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A pumice block or similar device will help to remove excessive pet hair much faster than a vacuum alone.

Although each of the mentioned tools will be very helpful with pet hair, the pumice block seems to be the most efficient and is preferred by many detailers. A disadvantage of the pumice block is that it will scratch hard plastic trim pieces which often surround carpeting. However, proper training and careful use, this should not be a problem.

Regardless of the tool selected to help remove pet hair, the amount of time spent will likely be reduced by 50 to 75 percent. This time savings doesn’t mean, however, that pet hair removal should be included in a standard interior detail. Remember, with removal of excessive pet hair, extra value is added to the detail job, which should bring up the price accordingly. In short, excessive pet hair is not part of a normal interior detail.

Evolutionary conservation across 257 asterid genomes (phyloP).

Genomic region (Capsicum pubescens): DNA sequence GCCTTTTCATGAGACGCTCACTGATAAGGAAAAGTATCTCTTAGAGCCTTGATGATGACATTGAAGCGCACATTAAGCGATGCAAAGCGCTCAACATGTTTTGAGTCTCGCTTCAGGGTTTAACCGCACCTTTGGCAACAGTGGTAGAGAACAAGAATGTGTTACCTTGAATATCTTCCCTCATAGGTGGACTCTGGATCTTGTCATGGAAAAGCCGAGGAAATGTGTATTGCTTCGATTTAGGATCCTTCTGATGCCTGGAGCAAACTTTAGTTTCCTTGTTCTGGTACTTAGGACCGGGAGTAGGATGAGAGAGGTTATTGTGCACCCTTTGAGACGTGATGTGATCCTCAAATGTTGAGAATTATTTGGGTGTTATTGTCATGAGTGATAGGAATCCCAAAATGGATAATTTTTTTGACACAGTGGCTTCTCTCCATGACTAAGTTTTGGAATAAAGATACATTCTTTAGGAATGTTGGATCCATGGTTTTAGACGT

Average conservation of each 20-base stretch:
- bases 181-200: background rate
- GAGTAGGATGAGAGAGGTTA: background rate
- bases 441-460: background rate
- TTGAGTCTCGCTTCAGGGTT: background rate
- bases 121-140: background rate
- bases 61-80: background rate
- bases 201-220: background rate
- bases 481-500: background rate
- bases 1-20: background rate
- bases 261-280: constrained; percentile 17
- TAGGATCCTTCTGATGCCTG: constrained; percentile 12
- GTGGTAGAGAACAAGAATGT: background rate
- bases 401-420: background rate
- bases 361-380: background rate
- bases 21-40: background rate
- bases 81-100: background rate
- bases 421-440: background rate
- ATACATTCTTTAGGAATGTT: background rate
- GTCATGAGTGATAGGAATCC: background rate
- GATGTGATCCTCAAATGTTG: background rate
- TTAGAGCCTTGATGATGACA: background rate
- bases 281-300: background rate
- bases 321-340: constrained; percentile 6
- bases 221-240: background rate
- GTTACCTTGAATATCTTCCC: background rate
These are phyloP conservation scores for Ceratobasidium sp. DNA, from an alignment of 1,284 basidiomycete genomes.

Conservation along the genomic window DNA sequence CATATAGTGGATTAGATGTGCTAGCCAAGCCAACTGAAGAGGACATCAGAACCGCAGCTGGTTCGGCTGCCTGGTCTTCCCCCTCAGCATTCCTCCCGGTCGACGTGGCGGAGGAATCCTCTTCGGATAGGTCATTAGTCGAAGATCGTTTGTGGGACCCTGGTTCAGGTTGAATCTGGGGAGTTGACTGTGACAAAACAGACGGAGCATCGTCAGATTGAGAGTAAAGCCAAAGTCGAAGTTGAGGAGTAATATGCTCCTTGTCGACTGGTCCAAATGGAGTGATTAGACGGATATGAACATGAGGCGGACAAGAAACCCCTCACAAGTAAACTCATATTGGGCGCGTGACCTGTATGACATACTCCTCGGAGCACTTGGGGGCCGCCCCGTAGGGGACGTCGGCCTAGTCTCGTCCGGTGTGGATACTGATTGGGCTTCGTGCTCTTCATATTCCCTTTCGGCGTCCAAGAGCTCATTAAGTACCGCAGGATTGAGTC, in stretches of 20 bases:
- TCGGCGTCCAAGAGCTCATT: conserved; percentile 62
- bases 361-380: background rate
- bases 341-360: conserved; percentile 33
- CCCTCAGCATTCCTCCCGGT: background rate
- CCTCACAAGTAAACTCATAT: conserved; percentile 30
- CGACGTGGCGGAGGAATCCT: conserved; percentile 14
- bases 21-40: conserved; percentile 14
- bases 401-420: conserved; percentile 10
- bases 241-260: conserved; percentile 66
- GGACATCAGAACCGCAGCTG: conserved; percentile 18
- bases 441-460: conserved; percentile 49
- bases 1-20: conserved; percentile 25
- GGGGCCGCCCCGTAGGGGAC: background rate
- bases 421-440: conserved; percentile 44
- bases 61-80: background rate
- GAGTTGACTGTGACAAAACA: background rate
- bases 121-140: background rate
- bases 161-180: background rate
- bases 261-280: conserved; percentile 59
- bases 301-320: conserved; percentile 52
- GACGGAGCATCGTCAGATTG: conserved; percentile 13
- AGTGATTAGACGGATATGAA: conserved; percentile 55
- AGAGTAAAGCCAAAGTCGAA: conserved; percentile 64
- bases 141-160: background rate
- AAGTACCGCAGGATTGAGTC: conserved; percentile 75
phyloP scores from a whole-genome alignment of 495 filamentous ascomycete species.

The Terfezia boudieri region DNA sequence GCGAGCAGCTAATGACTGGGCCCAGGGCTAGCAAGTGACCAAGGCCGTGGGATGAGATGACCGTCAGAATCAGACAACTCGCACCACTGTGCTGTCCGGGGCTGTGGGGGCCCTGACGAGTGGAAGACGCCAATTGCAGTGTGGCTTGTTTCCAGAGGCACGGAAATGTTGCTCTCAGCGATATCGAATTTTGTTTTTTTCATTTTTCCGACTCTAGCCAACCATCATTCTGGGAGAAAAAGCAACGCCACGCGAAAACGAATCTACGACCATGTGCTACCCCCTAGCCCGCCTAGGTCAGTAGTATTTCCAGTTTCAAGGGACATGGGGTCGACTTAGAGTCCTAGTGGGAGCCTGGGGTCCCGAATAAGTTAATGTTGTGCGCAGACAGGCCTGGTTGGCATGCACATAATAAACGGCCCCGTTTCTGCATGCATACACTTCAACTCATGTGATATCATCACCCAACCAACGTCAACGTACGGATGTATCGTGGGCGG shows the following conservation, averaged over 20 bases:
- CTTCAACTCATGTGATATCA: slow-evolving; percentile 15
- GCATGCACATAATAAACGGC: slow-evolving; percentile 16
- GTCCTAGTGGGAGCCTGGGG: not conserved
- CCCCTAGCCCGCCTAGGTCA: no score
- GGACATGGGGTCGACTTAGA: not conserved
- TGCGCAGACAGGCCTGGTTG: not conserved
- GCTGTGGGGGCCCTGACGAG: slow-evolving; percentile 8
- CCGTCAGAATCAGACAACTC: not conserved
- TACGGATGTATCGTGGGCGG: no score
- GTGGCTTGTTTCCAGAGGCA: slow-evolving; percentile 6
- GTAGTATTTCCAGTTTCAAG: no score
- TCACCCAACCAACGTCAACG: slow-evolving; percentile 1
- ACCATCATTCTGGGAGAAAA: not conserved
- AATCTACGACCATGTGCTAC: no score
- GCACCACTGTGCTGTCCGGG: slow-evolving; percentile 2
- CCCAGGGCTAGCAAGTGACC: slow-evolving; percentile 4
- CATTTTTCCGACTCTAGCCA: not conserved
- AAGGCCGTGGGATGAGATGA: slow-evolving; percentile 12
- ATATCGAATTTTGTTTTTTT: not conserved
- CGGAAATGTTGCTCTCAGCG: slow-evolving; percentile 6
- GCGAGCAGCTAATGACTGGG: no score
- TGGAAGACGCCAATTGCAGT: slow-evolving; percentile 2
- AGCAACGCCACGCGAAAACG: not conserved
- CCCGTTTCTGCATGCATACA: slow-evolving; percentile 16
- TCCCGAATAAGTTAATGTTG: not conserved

Cleaning carpets

A great way to deep clean carpets and mats is by using a hot water extractor. I recommend first vacuuming the carpets to remove loose dirt. Some technicians like to “dry scrub” the carpet first, which tends to loosen more dirt from the fibers.

After vacuuming, prespray the carpets with a non-foaming carpet cleaner that is designed for use with a hot water extractor. Then scrub the carpeting by hand or with a brush-equipped polisher. This scrubbing step will go far to improving the effectiveness of the extractor.

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A hot water extractor is the most effective way to deep clean carpeting.